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That never-sinking ship
Friends forever You can always fall back on them for help
I recently met up with a friend whose dad had passed away a few days ago. After sitting in complete glum, grim silence in a café for half an hour, out came a steady stream of silent tears quietly flowing down her flushed cheeks. Neither spoke for the next half hour. That one hour was by far one of the most communicative, profound and vivid grief-sharing experiences. As we parted ways that evening, I had moist eyes, happy that I could be that ‘friend' and knowing only too well that if need arose she would be there for me. In this age of hundreds of online and offline friends, personal and professional networking-site friends,wonder what the term ‘friend' means. My five year old's definition of a friend is anyone who he has seen for two consecutive days at any place — so there are “swimming class friends, school friends, music class friends, football friends…not even names are needed — just recognition of some facial features (is my guess). My two year old, on the other hand, calls any human who is less than three feet tall a ‘friend' — instantly going out of her way to shake hands or smile at them.
“Friends, for me, are the people in my life with whom I can take off from wherever we left off, be it six months or six years ago. They easily re-connect with you, are the best sounding boards, give counter-points of view and yet — you can be assured that they will doggedly support you in case you do decide to act contrary to their advice”, says T. Zacharias, who works in an MNC. He goes on to add, “With real friends, you don't have to hold your guard, you can argue your cause till the other eventually gives in or wins you over. There are, happily, no biases or expectations.” Agrees Rani Mathew, a grandmother of five, “For many of us, friends are often as close as or even closer than family — they've shared with you so many emotions through various stages of your life — smilingly assuring you as you stood a shy wreck-of-nerves bride at the door of the church or when you held your tiny pink bundle gingerly, with eyes moister than your own. Who shared with you the ‘joys' of parenting and then of course, exchanged notes on how to deal with the rebellious teenagers that suddenly evolved from those little innocent creatures that each of you gave birth to!” she laughs. She adds, “I find that many of us are so caught up in the everyday grind that making time for friends is a luxury. Like in the case of every relationship, you need to invest time and effort in keeping friendship alive, because there may be times in your life when you may want to share thoughts and feelings or even get a second un-biased opinion from someone outside of your immediate family — so do not take your friends for granted or forget about them,” she cautions.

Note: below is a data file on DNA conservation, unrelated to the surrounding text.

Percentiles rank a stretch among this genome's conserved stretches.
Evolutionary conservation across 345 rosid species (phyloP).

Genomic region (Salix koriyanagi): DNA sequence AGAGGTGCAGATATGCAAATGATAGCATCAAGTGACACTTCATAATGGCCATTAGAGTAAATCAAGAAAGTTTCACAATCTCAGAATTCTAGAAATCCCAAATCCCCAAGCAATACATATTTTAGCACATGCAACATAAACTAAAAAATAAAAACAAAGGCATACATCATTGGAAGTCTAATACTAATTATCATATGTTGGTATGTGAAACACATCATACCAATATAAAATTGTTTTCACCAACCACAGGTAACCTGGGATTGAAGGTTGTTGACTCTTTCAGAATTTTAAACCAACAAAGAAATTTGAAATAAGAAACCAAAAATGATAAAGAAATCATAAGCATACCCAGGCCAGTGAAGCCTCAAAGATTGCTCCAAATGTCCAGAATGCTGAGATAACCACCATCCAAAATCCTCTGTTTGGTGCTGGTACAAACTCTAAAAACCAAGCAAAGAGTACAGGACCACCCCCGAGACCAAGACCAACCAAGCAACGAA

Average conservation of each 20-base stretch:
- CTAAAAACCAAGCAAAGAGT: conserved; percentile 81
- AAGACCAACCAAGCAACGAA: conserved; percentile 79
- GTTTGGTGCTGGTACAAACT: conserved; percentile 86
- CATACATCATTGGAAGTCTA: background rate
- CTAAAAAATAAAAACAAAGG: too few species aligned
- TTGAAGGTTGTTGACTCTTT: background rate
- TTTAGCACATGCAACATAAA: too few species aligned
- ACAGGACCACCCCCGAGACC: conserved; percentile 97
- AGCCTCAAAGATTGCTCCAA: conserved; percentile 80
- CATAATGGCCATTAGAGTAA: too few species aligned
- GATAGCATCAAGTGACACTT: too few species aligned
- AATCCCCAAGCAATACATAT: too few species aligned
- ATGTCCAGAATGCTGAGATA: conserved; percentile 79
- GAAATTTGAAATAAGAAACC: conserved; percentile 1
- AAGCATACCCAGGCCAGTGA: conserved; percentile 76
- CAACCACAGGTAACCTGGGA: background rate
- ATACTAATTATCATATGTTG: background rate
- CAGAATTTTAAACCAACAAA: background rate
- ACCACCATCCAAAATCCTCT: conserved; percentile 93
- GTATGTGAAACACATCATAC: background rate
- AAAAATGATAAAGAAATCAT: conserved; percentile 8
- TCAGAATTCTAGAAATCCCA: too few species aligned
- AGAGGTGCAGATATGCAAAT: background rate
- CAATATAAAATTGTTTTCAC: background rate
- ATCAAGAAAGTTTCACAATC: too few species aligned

“For me a friend, during school and college days was someone who could bail me out of any trouble without batting an eyelid!” laughs Preetha Narain, now a mom of two. “My best friends were always there to shield me — whether it was about bunking classes, being at a movie or shopping when we were supposed to be doing ‘combined studies'!”
She adds philosophically, “Being an only child, I think the couple of best friends I have since my kindergarten days are the ones who have been there for me through the ups and downs, moulding me and influencing me, making me the person I am today. I owe so much to them!”
It's no wonder then, that friends are the ones we share our innermost thoughts, rants and frustrations with — freely, openly and without the fear of being judged.
And if some dear friend comes flashing back to your mind as you read this, this is probably a good time to pick up the phone and call, or drop a line to be back in touch.
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